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Monkey Vs Robot - My Weekly Idealist post

RFID and the Internet of Things RFID is a term you're going to start hearing a lot more about if you aren't already familiar with it. What is RFID?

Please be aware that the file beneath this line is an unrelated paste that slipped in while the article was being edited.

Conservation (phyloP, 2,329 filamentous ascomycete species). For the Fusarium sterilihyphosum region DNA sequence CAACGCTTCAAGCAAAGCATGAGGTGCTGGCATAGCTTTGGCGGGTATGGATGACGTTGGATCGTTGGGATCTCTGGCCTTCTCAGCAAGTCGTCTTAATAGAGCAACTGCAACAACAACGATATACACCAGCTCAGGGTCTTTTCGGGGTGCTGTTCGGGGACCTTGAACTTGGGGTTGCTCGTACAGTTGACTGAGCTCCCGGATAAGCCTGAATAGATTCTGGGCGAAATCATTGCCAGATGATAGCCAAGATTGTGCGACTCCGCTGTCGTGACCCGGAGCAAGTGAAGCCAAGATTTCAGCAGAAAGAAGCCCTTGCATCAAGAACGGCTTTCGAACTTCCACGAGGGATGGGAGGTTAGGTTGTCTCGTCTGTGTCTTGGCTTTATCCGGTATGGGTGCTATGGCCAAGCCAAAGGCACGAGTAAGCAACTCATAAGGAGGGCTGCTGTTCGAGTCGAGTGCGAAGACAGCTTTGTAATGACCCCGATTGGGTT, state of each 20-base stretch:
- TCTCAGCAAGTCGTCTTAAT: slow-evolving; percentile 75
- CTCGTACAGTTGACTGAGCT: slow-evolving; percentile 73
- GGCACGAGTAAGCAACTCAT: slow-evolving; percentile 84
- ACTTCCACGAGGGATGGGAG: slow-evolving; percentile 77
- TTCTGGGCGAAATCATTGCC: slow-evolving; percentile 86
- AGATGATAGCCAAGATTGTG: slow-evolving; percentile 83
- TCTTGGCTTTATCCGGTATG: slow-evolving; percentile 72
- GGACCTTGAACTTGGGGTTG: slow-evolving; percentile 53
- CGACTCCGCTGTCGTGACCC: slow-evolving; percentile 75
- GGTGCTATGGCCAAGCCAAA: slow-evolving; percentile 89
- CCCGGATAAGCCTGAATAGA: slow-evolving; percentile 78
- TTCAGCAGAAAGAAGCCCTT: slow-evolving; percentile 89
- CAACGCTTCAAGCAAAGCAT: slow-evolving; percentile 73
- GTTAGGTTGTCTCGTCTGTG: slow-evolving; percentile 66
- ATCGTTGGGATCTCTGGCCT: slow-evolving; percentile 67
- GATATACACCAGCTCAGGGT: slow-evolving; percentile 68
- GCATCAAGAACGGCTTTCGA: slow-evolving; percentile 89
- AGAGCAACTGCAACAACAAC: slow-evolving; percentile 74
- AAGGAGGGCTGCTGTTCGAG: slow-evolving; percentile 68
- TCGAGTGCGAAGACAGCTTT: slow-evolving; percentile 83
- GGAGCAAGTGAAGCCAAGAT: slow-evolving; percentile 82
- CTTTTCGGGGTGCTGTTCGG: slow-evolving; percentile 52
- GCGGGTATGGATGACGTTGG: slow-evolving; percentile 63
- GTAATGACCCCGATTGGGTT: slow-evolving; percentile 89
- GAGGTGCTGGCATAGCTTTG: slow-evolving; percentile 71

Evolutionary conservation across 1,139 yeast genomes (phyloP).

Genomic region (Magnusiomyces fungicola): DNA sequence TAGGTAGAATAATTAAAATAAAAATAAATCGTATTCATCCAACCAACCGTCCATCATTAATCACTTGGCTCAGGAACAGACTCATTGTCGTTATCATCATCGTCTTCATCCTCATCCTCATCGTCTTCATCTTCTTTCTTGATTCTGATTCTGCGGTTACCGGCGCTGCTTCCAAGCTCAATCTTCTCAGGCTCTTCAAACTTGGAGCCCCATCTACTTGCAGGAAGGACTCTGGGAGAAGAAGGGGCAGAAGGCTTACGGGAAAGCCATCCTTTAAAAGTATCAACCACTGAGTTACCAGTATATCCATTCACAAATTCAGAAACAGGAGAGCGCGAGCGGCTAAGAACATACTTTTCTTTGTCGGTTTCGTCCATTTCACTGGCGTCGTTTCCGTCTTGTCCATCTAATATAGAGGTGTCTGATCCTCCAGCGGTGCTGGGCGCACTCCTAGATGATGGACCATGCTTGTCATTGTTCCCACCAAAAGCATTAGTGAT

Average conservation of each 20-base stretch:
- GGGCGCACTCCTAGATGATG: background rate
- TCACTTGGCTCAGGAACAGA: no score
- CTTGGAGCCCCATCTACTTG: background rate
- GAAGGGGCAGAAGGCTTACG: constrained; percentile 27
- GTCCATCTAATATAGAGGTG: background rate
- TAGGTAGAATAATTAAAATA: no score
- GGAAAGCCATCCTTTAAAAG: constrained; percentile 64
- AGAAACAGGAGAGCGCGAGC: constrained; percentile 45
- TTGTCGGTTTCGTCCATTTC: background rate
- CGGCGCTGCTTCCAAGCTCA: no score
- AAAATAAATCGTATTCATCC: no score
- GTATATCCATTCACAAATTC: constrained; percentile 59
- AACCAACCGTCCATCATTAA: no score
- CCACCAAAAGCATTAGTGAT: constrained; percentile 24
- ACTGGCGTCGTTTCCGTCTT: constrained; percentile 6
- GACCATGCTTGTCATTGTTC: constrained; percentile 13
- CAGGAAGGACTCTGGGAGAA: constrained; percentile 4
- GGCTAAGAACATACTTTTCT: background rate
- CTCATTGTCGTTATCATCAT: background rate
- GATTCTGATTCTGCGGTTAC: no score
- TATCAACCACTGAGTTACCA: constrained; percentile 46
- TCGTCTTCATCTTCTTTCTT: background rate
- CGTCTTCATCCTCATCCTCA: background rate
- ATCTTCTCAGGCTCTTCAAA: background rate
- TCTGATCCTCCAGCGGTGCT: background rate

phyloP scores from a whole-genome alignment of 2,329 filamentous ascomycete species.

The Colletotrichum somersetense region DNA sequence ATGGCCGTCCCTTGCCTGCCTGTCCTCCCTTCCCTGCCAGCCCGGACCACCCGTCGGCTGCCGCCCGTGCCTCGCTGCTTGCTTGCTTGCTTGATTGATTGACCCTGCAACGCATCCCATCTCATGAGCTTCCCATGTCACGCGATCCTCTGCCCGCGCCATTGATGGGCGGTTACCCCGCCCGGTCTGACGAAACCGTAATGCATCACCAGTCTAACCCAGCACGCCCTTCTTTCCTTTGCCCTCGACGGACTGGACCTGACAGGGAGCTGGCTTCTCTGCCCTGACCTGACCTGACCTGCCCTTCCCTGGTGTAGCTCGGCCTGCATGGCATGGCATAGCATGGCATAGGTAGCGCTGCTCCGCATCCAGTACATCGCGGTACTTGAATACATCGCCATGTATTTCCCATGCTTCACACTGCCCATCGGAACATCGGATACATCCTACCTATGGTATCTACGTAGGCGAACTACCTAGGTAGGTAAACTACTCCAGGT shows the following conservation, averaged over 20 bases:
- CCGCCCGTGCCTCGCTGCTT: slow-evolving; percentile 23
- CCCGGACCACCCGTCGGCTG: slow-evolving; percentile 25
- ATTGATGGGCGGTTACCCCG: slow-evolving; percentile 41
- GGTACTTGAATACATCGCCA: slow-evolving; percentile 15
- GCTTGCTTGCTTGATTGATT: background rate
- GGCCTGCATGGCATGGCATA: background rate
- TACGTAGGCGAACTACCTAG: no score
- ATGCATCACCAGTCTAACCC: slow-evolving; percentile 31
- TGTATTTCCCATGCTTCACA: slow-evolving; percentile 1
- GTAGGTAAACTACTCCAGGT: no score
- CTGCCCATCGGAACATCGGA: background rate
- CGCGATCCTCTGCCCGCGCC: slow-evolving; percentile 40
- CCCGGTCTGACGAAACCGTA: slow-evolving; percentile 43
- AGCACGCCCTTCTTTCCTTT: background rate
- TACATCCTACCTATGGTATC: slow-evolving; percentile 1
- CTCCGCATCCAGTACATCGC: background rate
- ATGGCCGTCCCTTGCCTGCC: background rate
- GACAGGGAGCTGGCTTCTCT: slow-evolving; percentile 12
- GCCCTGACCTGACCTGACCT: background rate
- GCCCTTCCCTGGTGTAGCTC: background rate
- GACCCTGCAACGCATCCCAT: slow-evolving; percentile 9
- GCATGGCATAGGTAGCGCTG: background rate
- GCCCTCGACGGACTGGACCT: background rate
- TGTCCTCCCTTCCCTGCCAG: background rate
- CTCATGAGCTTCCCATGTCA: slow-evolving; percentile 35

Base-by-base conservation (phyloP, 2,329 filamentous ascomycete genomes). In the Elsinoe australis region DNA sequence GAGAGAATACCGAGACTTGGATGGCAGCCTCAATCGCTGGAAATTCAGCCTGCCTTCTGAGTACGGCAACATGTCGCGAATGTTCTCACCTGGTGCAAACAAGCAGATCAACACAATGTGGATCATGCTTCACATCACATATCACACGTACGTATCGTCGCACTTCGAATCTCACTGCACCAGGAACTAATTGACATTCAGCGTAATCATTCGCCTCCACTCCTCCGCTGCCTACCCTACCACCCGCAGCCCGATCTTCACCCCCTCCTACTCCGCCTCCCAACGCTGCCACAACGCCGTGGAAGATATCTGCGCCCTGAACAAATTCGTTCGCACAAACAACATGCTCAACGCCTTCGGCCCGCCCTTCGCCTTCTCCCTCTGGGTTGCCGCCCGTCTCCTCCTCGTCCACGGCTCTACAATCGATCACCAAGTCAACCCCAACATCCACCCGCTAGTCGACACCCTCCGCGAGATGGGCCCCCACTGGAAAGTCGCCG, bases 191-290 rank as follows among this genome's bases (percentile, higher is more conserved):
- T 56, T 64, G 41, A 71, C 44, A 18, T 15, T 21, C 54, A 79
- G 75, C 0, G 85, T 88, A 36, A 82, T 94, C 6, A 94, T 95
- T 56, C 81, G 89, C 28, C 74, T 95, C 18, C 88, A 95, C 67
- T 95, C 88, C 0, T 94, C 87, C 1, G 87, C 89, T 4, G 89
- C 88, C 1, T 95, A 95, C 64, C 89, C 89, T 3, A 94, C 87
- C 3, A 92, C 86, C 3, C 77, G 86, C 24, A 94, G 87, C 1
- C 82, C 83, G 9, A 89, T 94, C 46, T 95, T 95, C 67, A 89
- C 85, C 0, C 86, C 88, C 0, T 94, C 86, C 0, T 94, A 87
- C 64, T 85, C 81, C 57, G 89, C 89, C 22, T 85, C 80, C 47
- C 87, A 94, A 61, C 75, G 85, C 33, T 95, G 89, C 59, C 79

Radio-frequency identification (RFID) is an automatic identification method, relying on storing and remotely retrieving data using devices called RFID tags or transponders. The technology requires some extent of cooperation of a RFID reader and an RFID tag. RFID tags have little bits of data encoded into an integrated circuit and are usually placed on something in need of auditing, like goods at Wal-Mart or more recently US passports. A RFID reader then sends a signal which is picked up by the RFID tag's antennae and sends back the data that it picks up. Make sense? Here's another example of what they can do: You're off to the grocery store to pick up some milk, bread, cheese and a bottle of wine. Each one of these items has a RFID tag, and when you go to check out you won't need to scan each item, the cashier will already know the cost. All you have to do is bag your stuff and pay for it. If your credit card has a RFID chip, you won't need to take the card out of your wallet, just authorize the purchase with a thumb scan or a signature. When you arrive home and unpack all your items, putting everything into the fridge, which also has a RFID reader, your refrigerator can tell you which items are about to expire and put in an order for more eggs and yogurt. Your fridge can also tell you what you can make with what you have. This is happening now. A company called ZeroG Wireless is producing low-power wireless chips that can be embedded "into any system including consumer electronics, smart energy devices, home and building controls, portable medical sensors, and sensor networks." Tikitag is another company that offers a home starter kit with custom software that you can use to program your RFID chips. These tags are compatible with many third-party scanners like "NFC (Near Field Communication) enabled mobile phones." What does this mean for the nonprofit sector? Imagine having instant auditing capabilities to all the food stored at your food bank? Or the items for sale at Goodwill? What else could you monitor with these tags? Like the health of rivers or the quality of air? And then having this information accessible from anywhere in the world? And being able to compare this data with other nonprofits? What do you think? (Hat tip to Read/Write Web)
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